There could be many reasons why your child has decided to quit learning their musical instrument. But one reason that you should consider first is the teacher. If your child is enrolled in group lessons, sit in the back of the classroom and observe. Don't go out to run errands. Stay there and see how the teacher is instructing the class. Is she teaching in a way that you would find fun and interesting? If the answer is no, then your kid probably doesn't think so either.
If your child is taking private lessons, it would be wise to observe as well. Many private teaching studios have a window on the door so that you can watch the lesson without your child knowing. This is one way to investigate how the teacher is instructing your child, and also to see if your child is either misbehaving or not paying attention. If your child is misbehaving in the lesson, you are going to have to put a stop to this. It's the parent's job to put a little pressure on the child for this problem.
I would also have a conversation with the teacher to find out the reason why your child doesn't want to learn the instrument any more and if possible, how the lesson plan can be modified to pique interest again.
If you find that the teacher is not very good, not engaging, and not doing everything he/she can to motivate your kid, then you may want to consider changing teachers. But before you do that, send your child to a new teacher for one lesson to see if she likes it better. Just make sure you are present at that lesson. Even if you have to be in the room with them. Grab a magazine, sit behind your kid and out of view if possible. Just pretend to read your magazine, but pay attention to what's going on in the lesson.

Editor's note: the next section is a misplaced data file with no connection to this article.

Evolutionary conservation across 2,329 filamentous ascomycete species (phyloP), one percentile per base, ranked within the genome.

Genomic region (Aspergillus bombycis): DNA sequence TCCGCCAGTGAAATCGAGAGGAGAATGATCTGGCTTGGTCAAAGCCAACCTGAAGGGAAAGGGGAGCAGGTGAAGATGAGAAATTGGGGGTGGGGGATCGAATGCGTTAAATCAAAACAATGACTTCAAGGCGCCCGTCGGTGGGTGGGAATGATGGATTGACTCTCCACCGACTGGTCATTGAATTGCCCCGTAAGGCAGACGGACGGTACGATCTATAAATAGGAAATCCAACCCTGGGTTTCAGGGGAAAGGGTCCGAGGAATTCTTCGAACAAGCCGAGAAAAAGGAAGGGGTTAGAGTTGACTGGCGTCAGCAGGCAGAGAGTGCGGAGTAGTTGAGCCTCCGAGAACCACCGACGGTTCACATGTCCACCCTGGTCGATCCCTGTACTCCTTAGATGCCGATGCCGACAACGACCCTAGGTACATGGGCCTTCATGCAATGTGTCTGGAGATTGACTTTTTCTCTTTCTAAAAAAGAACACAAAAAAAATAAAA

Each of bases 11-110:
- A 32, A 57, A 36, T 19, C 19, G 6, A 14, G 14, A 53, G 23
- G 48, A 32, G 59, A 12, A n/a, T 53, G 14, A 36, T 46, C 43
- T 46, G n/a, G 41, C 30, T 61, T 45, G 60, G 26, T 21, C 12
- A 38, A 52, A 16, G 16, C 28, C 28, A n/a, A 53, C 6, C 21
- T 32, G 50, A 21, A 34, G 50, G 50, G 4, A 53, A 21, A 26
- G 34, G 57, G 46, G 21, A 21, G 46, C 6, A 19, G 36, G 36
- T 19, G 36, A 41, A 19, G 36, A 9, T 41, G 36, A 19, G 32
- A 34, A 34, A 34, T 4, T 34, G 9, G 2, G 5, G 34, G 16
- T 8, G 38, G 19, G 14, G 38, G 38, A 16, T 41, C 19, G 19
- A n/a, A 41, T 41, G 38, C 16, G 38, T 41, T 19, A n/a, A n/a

10. Your child may have a lack of motivation to practice and you don't know how to deal with it correctly
Lack of motivation to practice doesn't mean the your child wants to quit altogether. It could mean that the material is very difficult. Or it could be just laziness. Your child needs support from her teacher and you to achieve. Learning a musical instrument will be one of the most challenging subjects that your kid faces in education. But the value of musical achievement will make everything else in your child's life much easier.
You could also create a “rewards program” at home. Offer your child a reward for practicing 30 minutes a day. Try your best to not make it bribery. You know what your kid likes. Use these things to entice her to practice and to take it seriously. When your kid learns a new song, you need to applaud her for the accomplishment and to encourage her to keep practicing and learning new songs.
Parent's Guide: How To Get Your Child Started In Music
Parent's: Keep Up The Good Work!
If you follow my instructions to avoid the mistakes above, I want you to know that you are doing a great job in getting your child past the challenging early stages of music education. The main point is to get involved and stay engaged in your child's music education and development. By doing this, you'll find comfort in knowing that you're doing all you can in helping your child.